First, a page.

For anyone who grew up with The Jetsons and 2001: A Space Odyssey, it’s hard to escape the feeling that the future just isn’t what it used to be. We’re still waiting for our jet cars, a manned mission to Jupiter and sassy robot maids like the Jetsons’ Rosie to keep house for us.
Still, versions of those fictional futures have materialized in our time. We have hybrid cars. Robots explore Mars for us. And if we don’t have Rosie at home, we at least have the Roomba to vacuum for us.
As the future unfolds, business tries hard to stay ahead of the innovation curve. One organization that scans the horizon for trends is Les Fontaines, Capgemini’s business learning forum, based in Chantilly, France. Its Trends Consortium, a group of forward-looking companies, develops a twice-yearly "24-Month Future Scan" report--40 pages of stuff you can’t imagine ever happening until you read the "evidence" section for each trend. The future is arriving faster and faster, and as the report says, "the half-life of a business trend has been shrinking rapidly."
In the next two years, according to the Future Scan, we can expect these trends, among others, to have a significant impact on business:
The use of sensor networks, which create real-time feedback to upgrade and update the systems in which they’re embedded. They will be found, for instance, in a ventilation system that must be shut down in response to a biohazard and a human heart that needs an adjustment in medication to keep it healthy.
The rise of the "Surveillance Society," in which tiny, inexpensive cameras and location trackers monitor us all to create "global visibility."
The growth of ad hoc collaboration, in which corporate boundaries become more permeable, "enabled by a new generation of collaborative technologies."
All of these trends have workforce-management implications, even though they might not be readily apparent, says Crystal Schaffer, director of knowledge and development for Capgemini.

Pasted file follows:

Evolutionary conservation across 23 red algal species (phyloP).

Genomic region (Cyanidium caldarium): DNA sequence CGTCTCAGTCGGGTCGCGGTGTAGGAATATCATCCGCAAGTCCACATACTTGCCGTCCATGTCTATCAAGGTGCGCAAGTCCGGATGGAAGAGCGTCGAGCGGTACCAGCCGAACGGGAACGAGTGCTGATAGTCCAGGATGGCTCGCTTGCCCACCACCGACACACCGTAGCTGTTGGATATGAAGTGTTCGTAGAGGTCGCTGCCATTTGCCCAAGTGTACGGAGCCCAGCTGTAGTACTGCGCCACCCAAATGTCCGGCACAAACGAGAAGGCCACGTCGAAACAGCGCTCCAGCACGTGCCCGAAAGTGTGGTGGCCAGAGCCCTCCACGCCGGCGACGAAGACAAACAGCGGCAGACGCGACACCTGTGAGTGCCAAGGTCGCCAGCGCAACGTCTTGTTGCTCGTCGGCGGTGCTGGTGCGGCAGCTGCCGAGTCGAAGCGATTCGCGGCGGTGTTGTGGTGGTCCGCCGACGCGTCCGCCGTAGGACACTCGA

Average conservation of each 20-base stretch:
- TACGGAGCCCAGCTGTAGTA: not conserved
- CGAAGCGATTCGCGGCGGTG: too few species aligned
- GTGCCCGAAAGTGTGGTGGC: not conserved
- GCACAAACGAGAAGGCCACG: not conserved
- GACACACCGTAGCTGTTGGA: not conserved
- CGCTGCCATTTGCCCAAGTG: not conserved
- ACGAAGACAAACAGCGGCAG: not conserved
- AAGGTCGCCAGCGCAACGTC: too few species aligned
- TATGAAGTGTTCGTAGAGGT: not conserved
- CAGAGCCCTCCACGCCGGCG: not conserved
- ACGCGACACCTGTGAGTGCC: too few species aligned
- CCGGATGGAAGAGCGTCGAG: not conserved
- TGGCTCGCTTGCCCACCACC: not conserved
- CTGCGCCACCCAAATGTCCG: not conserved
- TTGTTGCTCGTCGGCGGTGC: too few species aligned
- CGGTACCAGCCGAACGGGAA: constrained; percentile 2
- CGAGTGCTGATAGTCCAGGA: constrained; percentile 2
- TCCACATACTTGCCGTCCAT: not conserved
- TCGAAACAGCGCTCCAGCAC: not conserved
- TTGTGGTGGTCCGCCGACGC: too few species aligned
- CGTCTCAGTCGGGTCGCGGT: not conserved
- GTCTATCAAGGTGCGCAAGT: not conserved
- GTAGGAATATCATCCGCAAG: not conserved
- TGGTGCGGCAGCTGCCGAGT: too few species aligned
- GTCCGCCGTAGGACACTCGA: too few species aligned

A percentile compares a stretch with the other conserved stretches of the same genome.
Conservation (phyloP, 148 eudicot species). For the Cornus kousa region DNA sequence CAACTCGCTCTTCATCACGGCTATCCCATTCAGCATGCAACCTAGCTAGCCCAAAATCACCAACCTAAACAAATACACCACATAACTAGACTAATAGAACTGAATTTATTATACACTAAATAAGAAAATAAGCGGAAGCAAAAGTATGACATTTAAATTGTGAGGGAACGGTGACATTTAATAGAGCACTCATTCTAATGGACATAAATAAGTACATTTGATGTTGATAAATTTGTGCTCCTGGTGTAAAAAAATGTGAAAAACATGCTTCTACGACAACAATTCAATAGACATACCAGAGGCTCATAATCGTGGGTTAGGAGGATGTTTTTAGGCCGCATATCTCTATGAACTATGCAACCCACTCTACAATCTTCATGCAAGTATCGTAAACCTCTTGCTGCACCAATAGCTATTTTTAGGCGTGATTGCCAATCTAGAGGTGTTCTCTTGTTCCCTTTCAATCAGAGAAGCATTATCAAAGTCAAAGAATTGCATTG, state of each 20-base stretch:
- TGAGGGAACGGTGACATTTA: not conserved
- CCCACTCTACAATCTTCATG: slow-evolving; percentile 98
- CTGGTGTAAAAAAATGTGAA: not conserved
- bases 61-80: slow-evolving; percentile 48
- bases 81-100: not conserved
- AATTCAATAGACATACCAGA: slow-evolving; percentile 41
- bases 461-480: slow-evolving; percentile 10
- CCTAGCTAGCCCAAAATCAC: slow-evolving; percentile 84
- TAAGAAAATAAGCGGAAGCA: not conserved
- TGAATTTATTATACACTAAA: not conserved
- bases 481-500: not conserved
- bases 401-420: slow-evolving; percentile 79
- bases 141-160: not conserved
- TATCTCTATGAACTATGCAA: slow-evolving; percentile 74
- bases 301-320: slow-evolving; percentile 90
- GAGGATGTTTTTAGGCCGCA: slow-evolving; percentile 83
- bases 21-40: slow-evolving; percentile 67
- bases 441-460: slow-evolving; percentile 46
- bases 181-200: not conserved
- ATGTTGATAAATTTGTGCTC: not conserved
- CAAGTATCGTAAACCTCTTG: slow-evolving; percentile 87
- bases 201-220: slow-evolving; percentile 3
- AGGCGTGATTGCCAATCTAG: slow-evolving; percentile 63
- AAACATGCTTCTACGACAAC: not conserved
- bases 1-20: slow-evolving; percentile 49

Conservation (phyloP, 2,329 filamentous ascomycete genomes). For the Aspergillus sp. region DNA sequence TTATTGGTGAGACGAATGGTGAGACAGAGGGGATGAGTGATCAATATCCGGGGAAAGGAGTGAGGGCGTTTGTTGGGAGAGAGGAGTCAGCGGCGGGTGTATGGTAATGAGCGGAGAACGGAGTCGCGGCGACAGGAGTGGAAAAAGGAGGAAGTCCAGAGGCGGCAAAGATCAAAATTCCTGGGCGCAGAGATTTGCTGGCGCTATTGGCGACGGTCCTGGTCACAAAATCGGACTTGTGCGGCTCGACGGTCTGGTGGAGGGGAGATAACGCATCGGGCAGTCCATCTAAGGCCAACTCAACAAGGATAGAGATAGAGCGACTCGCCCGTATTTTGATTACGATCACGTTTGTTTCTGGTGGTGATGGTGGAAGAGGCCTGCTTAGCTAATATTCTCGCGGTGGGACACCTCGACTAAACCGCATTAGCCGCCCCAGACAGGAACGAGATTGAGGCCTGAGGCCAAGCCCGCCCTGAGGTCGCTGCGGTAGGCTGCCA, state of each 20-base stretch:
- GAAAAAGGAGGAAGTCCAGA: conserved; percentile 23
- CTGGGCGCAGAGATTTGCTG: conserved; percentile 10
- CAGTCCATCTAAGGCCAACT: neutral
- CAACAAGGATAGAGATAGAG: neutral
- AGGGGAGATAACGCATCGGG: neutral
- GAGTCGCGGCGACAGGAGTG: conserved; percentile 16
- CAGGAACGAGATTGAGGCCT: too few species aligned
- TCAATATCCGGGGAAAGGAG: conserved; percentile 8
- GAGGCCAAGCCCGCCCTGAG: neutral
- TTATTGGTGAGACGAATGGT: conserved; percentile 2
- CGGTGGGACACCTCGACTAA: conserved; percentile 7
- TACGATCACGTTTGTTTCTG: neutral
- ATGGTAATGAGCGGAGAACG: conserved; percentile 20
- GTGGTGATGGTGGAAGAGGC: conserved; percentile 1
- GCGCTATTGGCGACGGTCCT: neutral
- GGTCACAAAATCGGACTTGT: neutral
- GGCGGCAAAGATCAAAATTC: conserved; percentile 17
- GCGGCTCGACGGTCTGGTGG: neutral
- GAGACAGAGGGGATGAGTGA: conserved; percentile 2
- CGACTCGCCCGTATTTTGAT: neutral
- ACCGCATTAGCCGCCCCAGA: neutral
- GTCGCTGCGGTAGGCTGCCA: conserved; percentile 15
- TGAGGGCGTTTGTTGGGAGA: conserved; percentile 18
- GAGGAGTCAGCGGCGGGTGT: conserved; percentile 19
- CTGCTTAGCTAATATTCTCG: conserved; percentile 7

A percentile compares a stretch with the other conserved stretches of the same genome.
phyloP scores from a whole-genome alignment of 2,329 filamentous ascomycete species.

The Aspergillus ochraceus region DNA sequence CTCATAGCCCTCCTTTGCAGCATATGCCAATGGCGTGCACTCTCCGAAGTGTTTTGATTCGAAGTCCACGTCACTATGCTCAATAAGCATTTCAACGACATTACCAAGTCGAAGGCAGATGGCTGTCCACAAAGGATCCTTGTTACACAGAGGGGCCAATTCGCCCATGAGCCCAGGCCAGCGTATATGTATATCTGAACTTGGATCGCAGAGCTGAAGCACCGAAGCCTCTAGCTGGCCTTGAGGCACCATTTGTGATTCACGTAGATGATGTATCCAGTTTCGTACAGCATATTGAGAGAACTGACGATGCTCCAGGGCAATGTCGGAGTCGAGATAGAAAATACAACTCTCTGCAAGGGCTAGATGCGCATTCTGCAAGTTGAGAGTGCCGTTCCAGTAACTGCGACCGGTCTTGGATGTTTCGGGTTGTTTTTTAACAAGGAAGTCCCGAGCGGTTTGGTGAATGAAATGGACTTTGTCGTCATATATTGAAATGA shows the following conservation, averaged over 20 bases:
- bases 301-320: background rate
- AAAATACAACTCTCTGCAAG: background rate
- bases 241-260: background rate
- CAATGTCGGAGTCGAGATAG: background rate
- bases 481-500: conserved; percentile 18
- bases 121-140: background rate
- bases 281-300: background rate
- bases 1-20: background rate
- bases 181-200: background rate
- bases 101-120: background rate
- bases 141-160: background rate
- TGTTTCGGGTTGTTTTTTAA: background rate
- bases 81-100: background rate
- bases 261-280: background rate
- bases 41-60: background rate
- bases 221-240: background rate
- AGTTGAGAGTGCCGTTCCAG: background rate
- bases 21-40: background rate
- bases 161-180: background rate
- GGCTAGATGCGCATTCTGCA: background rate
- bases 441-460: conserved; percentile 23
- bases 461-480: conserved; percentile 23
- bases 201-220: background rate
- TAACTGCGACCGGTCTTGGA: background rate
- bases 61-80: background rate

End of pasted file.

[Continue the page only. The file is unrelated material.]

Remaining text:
Take the sensor networks, for example. The continuous feedback of information should make it easier for companies to respond to all kinds of customer needs. But it only works if employees can manage the data streaming in to them, understand it and know how to act on it. Sensor networks carry with them the possibility of greater job complexity and data overload, she says.
The surveillance trend is already causing an uproar in workplaces. Camera phones are verboten in some businesses; they can compromise trade secrets and set off sexual-harassment lawsuits. GPS tracking has cost workers their jobs when they were revealed to be someplace other than where they told the boss they were. "HR will find itself caught in the middle," between corporate demands for surveillance and workers’ outrage at being big-brothered, Schaffer says. "Now is the time to work up policies" to address the issue, she says.
Ad hoc collaboration technologies like blogs, internal bulletin boards and social-networking Web sites allow people to make work connections based on their own needs rather than physical location, departmental boundaries or the dictates of an org chart. Informal networks can also hasten the spread of bad news and misinformation, and Schaffer recommends that human resources leaders resist the urge both to squelch the chatter and to ignore it. Get in the game, she says. "Someone posts a message that says, ‘My company stinks; it just fired 10,000 people.’ Instead of panicking, you’re there to say, ‘Here’s what’s really happening. We laid 100 people off, but not 10,000,’ and tell the HR side of the story."
There’s nothing in the Future Scan about jet cars or space travel. But there is robot news. When they’re inexpensive enough, robots will be used for light manufacturing--and food preparation, according to the report. It doesn’t mention anything about a propensity for sassy comments, but I think that’s just a matter of time.
Workforce Management, July 2004, p. 10 --Subscribe Now!